Côte Sauvage, which translates as “wild side” in English, and known as the “wild coast” of Brittany, is a stretch of untamed beauty in the Charente-Maritime department on the Atlantic seaboard of France. Rocky cliffs, dramatic seascapes, sandy beaches and thumping waves are set against a backdrop of towering pine forests. And in the middle of it all, the Arche de Port Blanc – a dramatic arch in the rocks formed, over time, by sea erosion.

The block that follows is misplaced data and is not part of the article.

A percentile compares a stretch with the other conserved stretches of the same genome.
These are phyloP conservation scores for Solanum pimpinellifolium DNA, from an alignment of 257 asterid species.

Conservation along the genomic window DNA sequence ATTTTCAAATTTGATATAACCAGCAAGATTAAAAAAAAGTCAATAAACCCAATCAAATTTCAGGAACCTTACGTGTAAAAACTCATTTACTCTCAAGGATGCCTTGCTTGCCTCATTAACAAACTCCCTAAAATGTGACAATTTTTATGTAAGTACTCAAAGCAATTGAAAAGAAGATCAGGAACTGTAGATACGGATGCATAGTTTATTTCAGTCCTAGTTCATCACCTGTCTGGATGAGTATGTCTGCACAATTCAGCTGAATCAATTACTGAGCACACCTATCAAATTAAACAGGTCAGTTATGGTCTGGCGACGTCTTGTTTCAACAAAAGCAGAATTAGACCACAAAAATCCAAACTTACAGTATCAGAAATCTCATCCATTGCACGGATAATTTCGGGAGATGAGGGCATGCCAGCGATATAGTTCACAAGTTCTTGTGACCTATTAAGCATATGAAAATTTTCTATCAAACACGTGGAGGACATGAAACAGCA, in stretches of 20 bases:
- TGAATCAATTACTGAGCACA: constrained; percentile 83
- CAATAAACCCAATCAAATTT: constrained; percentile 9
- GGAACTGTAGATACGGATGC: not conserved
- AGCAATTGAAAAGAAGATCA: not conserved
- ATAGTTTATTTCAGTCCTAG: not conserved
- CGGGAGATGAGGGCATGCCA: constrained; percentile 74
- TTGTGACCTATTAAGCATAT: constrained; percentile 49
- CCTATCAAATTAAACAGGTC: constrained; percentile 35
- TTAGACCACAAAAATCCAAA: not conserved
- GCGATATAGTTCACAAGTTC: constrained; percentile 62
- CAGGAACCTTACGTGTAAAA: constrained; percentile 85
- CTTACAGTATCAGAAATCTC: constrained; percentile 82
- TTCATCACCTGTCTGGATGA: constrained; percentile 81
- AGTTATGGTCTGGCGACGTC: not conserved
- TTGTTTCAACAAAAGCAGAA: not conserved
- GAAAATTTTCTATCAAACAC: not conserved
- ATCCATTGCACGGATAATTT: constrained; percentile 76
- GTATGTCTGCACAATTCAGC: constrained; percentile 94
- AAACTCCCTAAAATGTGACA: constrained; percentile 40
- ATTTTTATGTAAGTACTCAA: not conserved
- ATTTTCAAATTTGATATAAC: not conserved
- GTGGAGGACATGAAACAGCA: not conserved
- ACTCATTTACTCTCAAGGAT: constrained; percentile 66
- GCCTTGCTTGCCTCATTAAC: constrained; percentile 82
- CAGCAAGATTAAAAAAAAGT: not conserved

It’s little wonder that Dominic Earle, editor of France: Time Out’s Perfect Places has labelled Côte Sauvage as France’s best wild beach. As he puts it, “the gloriously unspoilt Côte Sauvage is hemmed in by the towering pines of the Forêt de la Coubre. It’s only accessible by a good 10-minute hike [or bike] from the D25 between Ronce-les-Bains and La Palmyre. After a slog up the dunes and through the